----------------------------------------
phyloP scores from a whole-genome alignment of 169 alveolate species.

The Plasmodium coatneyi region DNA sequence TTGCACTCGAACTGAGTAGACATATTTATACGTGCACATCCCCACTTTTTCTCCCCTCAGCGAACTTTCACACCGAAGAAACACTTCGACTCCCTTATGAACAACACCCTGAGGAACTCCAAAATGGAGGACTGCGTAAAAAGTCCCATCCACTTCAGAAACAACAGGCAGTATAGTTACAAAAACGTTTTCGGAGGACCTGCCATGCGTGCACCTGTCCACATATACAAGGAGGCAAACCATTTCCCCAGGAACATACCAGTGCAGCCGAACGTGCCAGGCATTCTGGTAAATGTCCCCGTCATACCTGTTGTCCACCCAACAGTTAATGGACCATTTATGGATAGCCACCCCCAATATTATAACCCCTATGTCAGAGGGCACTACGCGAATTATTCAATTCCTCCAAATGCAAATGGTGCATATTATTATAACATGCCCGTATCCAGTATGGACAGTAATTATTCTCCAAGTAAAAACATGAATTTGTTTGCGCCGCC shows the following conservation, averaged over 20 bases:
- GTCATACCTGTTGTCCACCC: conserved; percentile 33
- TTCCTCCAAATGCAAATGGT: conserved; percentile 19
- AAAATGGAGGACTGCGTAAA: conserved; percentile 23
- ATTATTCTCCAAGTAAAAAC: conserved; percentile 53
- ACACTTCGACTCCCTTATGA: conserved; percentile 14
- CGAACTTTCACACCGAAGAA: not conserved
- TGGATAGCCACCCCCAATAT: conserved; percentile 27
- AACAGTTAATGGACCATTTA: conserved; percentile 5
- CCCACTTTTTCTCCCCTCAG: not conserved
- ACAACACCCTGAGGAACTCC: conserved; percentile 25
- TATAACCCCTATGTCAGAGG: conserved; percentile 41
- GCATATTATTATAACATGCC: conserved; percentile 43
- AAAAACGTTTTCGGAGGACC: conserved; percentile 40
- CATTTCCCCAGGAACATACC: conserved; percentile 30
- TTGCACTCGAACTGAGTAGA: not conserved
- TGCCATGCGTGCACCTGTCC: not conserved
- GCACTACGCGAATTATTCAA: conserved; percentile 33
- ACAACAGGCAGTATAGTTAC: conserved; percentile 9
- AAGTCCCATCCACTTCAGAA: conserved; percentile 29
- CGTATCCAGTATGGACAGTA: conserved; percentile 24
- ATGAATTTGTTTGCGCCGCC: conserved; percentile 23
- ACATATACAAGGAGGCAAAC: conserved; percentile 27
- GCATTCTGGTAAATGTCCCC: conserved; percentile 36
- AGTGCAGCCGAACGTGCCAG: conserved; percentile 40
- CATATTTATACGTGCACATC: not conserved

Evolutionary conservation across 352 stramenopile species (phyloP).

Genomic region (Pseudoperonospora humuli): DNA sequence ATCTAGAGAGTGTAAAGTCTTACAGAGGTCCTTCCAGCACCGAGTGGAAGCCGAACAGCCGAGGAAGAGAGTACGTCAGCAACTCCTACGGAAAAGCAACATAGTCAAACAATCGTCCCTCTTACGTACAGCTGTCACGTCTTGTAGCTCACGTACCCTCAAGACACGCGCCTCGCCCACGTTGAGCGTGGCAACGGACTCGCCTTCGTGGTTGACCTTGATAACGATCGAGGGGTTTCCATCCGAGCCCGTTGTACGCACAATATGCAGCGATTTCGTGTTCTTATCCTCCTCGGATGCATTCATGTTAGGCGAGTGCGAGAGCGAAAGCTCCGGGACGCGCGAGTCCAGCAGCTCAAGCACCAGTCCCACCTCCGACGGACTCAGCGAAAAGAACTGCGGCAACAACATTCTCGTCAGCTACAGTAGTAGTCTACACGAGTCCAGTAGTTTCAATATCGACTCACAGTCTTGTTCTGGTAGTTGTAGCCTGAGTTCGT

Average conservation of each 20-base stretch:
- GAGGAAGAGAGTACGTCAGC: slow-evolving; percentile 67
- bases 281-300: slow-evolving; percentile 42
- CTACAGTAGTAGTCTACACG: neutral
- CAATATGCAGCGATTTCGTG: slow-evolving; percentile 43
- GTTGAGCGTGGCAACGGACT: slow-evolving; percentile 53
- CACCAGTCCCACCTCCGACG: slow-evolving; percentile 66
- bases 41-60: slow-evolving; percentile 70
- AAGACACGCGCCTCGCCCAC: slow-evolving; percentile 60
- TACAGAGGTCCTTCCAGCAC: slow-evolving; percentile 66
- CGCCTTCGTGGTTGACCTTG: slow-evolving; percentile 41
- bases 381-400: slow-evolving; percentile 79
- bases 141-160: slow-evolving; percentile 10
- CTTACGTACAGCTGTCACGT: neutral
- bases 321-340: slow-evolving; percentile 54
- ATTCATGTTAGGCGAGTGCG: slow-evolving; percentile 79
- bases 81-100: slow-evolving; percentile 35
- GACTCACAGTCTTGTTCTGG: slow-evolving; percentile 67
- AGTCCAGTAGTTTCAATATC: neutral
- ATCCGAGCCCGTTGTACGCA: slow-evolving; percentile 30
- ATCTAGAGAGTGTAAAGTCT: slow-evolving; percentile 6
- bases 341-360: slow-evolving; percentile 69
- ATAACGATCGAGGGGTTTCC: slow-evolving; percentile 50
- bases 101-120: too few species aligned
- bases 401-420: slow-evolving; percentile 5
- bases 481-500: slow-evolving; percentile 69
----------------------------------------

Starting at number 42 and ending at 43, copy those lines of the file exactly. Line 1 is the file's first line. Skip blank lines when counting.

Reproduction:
- bases 141-160: slow-evolving; percentile 10
- CTTACGTACAGCTGTCACGT: neutral